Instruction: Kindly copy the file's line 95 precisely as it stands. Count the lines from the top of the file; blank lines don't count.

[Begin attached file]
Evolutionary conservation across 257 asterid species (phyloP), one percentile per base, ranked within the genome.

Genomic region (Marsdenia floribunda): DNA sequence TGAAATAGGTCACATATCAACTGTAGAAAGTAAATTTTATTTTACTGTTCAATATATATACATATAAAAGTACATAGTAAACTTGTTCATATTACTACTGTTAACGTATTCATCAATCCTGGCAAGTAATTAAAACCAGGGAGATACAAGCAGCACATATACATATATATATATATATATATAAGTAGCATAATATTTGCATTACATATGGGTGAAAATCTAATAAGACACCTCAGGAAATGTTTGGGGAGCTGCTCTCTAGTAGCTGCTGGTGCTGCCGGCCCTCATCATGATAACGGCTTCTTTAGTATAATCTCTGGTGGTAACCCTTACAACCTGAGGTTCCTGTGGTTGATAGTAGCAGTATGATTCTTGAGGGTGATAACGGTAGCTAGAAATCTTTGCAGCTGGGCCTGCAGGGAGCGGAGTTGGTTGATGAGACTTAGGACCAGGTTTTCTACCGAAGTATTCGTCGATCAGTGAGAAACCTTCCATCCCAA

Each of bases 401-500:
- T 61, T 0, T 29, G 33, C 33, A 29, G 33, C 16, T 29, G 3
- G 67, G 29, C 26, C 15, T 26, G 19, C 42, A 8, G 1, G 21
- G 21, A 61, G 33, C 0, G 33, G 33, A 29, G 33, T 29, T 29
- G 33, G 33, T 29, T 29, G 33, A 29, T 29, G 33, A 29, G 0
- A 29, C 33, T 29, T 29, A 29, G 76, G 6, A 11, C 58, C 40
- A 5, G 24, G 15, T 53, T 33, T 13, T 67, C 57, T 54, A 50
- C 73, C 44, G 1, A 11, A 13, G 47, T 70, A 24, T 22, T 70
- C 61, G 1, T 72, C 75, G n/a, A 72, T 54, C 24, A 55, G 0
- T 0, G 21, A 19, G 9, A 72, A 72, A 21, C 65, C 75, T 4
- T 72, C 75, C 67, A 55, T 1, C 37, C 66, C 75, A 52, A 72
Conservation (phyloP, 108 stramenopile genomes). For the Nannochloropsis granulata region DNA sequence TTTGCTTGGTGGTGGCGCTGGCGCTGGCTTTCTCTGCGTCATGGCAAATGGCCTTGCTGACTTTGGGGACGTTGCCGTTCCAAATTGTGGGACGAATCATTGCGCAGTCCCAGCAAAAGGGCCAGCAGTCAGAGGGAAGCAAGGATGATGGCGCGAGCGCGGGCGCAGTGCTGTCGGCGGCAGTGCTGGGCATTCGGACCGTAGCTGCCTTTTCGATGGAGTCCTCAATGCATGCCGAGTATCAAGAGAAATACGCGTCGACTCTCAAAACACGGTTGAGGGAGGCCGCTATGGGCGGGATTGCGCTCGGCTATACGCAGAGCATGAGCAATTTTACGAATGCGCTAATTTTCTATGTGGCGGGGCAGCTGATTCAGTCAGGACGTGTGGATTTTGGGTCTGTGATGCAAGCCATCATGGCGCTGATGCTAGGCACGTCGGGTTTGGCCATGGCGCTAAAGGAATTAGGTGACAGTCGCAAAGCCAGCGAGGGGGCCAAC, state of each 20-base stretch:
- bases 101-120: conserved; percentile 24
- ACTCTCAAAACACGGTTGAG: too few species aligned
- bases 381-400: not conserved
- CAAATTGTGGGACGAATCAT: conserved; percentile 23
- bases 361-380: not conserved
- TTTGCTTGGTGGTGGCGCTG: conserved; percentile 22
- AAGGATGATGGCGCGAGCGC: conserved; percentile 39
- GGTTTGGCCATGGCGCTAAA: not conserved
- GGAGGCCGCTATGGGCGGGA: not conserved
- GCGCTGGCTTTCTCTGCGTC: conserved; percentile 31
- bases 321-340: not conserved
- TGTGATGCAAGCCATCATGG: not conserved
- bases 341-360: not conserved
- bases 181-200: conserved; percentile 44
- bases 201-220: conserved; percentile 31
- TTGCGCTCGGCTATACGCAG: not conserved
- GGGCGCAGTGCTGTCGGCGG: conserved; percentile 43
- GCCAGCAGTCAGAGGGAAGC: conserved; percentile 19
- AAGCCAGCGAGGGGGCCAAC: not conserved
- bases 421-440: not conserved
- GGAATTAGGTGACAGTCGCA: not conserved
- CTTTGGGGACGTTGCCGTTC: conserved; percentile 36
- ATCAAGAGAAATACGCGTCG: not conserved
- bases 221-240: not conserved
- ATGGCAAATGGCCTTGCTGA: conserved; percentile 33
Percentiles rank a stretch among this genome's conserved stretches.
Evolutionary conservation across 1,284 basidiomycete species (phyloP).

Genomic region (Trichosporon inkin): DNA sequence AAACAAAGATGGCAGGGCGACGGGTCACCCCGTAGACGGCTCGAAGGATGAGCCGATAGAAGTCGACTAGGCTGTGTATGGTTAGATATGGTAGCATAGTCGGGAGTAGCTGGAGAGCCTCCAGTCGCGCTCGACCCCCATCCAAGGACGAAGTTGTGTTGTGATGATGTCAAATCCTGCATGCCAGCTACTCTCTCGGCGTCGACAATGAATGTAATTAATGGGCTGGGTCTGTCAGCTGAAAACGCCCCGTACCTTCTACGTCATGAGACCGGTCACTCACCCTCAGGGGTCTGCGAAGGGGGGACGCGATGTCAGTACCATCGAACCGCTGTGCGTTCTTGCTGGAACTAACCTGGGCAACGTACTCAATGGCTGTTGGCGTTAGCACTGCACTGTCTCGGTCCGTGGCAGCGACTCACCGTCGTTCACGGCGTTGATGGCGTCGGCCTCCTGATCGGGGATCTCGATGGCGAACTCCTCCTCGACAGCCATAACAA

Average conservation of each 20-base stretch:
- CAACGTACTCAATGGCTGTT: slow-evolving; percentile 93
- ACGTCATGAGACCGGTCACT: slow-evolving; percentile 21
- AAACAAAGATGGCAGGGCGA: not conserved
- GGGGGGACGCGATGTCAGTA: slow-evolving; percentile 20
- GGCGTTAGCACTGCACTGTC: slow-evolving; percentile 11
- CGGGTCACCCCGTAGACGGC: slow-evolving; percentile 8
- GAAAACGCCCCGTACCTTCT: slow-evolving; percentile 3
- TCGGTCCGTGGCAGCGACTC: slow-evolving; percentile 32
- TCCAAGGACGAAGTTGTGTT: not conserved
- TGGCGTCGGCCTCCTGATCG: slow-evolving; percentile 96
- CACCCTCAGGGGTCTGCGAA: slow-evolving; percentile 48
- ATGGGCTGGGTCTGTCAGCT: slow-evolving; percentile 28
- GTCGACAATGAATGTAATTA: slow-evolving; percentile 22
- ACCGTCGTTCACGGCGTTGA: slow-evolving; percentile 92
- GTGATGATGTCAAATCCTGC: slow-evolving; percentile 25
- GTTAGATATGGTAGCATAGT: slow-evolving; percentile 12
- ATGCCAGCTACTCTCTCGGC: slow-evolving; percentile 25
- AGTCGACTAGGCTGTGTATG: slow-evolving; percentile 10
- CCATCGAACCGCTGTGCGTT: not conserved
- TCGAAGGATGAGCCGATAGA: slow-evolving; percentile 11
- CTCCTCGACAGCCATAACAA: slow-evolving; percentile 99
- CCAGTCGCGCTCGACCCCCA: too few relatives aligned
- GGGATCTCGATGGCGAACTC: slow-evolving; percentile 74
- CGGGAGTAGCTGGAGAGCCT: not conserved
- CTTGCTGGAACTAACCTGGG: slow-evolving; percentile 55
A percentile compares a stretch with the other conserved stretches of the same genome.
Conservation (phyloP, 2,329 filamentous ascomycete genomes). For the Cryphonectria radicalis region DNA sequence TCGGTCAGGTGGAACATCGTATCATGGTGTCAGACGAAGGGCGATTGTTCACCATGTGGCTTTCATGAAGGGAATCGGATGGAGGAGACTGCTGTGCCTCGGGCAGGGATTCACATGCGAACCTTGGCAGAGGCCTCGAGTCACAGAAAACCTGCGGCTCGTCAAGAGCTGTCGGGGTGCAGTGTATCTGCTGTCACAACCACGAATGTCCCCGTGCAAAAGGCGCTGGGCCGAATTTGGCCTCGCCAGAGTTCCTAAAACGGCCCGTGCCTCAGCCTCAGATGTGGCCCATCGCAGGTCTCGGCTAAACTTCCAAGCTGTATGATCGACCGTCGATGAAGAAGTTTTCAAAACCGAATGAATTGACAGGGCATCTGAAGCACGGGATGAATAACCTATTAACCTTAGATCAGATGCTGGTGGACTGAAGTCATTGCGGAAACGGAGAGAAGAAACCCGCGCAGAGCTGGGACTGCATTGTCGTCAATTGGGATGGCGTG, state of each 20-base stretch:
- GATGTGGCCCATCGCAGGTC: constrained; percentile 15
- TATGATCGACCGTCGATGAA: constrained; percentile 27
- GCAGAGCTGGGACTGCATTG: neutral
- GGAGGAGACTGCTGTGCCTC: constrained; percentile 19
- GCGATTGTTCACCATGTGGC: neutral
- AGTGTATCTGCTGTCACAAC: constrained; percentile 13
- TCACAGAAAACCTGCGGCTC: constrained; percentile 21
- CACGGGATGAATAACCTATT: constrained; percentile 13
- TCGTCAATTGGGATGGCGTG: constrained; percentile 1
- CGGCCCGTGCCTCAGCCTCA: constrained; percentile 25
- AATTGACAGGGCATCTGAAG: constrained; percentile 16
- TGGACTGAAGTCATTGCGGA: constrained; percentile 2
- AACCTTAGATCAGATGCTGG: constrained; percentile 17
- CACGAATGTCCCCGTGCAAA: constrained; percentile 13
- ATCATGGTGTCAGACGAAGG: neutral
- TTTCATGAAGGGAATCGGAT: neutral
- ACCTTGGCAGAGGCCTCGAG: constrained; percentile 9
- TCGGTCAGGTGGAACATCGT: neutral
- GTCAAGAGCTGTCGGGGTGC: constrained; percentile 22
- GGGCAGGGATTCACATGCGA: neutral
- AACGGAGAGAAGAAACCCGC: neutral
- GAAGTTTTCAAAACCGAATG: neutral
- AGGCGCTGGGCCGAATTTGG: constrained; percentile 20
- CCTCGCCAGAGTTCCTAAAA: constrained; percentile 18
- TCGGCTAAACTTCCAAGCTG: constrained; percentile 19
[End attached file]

- TCGGCTAAACTTCCAAGCTG: constrained; percentile 19